If Boston Federal Reserve President Eric Rosengren gets his way, the central bank will be a lot more aggressive this year with raising interest rates.
In a speech Wednesday, Rosengren said he believes four rate hikes this year are appropriate, with the Federal Open Market Committee raising its short-term target rate a quarter point "at every other" meeting this year.
The committee already has one increase under its belt, approved at the March meeting. Officials then indicated that two more hikes probably will be appropriate in 2017.
However, Rosengren said four moves should be the Fed's "default" position unless the data dictate that a shift is necessary.
"Importantly, this would still be a fully data-dependent approach, not a preset path, as it would hinge on the incoming data — but the base case would be four tightenings, reflecting the strength of the economy that I believe justifies more regular normalization of interest rates," Rosengren said, according to a text of a speech he was to deliver Wednesday morning to the Boston Economic Club.
Though Rosengren does not have a vote this year on the FOMC, he still gets to participate in deliberations.
He believes the Fed should get more aggressive because there are signs that a "potentially overheating economy" is on the horizon. Inflation is getting close to the central bank's 2 percent target, and Rosengren thinks a shortage of qualified workers will cause companies to start raising wages.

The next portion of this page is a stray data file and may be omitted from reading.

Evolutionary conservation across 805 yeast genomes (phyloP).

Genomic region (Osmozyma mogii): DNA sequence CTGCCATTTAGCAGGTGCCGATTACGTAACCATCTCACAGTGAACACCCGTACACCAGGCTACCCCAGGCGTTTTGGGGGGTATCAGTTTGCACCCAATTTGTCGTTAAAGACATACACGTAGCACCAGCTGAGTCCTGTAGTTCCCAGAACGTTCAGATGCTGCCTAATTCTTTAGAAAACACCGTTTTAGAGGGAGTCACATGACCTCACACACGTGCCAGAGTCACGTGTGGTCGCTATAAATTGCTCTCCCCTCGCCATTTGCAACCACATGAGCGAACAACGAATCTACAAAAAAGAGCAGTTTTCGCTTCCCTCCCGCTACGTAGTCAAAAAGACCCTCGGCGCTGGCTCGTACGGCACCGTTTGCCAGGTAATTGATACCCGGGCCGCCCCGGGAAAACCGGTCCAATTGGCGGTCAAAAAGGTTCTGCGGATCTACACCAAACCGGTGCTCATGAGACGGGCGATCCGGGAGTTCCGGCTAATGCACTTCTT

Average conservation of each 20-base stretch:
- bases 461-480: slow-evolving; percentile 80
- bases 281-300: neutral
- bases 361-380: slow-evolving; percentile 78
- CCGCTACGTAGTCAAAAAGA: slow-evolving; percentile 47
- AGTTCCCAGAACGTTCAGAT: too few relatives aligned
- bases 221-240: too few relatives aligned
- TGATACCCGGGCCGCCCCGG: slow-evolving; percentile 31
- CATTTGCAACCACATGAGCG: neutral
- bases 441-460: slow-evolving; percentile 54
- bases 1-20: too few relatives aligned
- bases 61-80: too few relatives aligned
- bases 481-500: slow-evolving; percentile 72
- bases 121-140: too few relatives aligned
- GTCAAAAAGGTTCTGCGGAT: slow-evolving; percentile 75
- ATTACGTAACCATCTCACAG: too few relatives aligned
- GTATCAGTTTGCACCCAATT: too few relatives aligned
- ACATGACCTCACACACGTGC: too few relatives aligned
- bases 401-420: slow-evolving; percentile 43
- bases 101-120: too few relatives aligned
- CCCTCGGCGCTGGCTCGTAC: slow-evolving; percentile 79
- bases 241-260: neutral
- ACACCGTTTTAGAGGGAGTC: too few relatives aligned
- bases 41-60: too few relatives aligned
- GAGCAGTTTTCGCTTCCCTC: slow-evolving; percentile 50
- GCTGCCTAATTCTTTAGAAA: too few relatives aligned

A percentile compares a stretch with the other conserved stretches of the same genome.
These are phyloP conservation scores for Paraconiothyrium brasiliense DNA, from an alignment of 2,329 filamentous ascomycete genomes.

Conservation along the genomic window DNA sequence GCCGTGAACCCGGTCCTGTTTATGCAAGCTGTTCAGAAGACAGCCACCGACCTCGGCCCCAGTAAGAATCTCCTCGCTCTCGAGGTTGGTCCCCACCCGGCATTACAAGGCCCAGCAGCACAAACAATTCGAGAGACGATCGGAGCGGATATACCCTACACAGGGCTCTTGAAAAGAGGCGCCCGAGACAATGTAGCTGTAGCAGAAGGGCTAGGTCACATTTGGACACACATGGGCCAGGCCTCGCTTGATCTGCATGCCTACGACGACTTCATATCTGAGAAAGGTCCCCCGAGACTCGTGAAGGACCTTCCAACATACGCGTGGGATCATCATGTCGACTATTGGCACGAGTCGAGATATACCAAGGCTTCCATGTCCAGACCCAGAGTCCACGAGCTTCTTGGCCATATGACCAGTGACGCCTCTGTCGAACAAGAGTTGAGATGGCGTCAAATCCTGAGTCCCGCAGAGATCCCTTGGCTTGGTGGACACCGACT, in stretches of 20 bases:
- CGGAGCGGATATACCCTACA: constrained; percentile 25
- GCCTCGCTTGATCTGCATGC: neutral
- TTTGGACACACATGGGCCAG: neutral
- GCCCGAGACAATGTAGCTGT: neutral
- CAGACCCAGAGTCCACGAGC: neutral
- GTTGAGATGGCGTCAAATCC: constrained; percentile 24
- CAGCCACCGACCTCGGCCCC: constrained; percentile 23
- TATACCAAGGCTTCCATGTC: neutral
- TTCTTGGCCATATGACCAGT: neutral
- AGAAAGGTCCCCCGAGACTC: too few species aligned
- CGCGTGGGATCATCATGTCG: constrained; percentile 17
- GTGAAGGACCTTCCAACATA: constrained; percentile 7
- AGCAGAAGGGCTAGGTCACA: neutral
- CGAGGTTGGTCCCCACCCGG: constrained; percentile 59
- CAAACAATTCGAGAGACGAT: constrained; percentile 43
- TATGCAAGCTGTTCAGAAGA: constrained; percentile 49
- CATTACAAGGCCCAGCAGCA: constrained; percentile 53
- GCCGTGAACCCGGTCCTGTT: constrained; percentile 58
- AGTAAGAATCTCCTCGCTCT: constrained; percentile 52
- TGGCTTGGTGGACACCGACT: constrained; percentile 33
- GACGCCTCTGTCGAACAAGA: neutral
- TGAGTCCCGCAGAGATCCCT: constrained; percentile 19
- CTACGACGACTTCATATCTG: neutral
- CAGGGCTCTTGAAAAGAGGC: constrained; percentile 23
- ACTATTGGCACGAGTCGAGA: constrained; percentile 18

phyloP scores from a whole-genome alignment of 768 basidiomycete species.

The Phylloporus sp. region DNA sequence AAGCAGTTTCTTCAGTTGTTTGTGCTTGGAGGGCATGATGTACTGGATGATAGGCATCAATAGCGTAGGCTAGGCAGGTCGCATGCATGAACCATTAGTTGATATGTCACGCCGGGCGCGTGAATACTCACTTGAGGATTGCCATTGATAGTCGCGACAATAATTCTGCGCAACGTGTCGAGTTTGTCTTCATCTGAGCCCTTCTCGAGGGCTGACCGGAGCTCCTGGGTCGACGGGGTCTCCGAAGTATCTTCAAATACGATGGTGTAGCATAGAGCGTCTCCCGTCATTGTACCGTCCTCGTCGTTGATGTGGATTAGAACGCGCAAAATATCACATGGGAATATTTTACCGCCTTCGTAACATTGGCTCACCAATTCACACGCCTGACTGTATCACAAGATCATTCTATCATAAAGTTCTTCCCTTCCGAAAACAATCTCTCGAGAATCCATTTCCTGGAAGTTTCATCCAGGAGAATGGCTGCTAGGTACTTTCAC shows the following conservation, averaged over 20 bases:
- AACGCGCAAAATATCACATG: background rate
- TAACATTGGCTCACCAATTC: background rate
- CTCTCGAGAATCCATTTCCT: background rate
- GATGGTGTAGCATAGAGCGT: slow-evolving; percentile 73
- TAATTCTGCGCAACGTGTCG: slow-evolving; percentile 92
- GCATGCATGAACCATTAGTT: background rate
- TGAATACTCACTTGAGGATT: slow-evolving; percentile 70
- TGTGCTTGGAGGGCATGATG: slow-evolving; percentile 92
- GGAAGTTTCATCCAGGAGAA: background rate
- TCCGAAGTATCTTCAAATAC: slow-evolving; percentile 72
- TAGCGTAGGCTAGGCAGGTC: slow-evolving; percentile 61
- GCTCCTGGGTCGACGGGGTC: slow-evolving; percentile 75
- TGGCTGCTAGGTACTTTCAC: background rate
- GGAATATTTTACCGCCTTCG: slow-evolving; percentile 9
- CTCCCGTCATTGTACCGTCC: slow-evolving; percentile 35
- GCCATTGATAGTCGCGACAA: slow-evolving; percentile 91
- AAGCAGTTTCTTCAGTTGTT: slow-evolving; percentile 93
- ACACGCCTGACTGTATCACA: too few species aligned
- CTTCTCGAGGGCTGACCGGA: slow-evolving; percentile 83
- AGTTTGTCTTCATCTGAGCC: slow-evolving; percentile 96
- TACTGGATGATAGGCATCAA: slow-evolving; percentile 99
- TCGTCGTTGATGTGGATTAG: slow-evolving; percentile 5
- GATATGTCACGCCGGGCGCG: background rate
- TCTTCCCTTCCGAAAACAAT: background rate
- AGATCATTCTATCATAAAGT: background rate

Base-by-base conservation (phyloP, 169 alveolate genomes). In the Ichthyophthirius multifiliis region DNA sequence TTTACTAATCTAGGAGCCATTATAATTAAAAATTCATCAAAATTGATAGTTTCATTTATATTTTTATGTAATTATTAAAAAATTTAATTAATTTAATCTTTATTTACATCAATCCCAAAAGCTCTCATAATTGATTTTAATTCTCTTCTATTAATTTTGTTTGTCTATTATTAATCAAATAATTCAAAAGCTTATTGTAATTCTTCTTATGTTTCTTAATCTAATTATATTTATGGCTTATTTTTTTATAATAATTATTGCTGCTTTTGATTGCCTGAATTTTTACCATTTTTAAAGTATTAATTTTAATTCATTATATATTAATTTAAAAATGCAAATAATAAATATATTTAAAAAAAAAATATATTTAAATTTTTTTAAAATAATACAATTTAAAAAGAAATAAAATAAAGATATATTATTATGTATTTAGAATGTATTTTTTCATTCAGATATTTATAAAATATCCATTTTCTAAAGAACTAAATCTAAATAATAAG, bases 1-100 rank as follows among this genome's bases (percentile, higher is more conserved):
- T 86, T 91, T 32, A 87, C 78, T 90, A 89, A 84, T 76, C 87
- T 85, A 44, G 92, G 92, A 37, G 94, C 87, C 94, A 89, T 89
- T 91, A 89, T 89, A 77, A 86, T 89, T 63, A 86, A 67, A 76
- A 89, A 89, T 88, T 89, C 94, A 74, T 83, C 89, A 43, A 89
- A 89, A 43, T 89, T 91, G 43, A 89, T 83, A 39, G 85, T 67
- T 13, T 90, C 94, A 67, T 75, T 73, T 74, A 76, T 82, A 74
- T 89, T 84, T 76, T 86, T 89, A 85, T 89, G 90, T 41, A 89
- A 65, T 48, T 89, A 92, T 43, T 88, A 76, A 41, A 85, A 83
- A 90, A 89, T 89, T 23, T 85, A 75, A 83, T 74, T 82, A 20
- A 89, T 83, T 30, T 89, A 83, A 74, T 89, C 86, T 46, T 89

"If the economy runs too hot, it could ultimately require a less gradual monetary policy adjustment – which could potentially place at risk the significant progress the economy and labor market have made since the Great Recession," he said.
Market participants currently are not expecting the Fed to be as hawkish as Rosengren recommends.
Fed funds futures indicate the next rate hike to come in July, with only a 51 percent chance of another move by December, according to the CME's tracker.
Rosengren believes that negative real rates — short-term levels are well below the inflation rate — are no longer justified considering the progress the economy is making. He cites the Survey of Professional Forecasters indicating that economic growth is likely to be above 2 percent all year, or well above the crisis-level that initiated the current loose monetary policy.
"I certainly believe the FOMC can be gradual in removing accommodation. Nonetheless, it is important to avoid creating an over-hot economy that could require a more rapid tightening of monetary policy – which would place at risk the economic improvements seen to date," he said.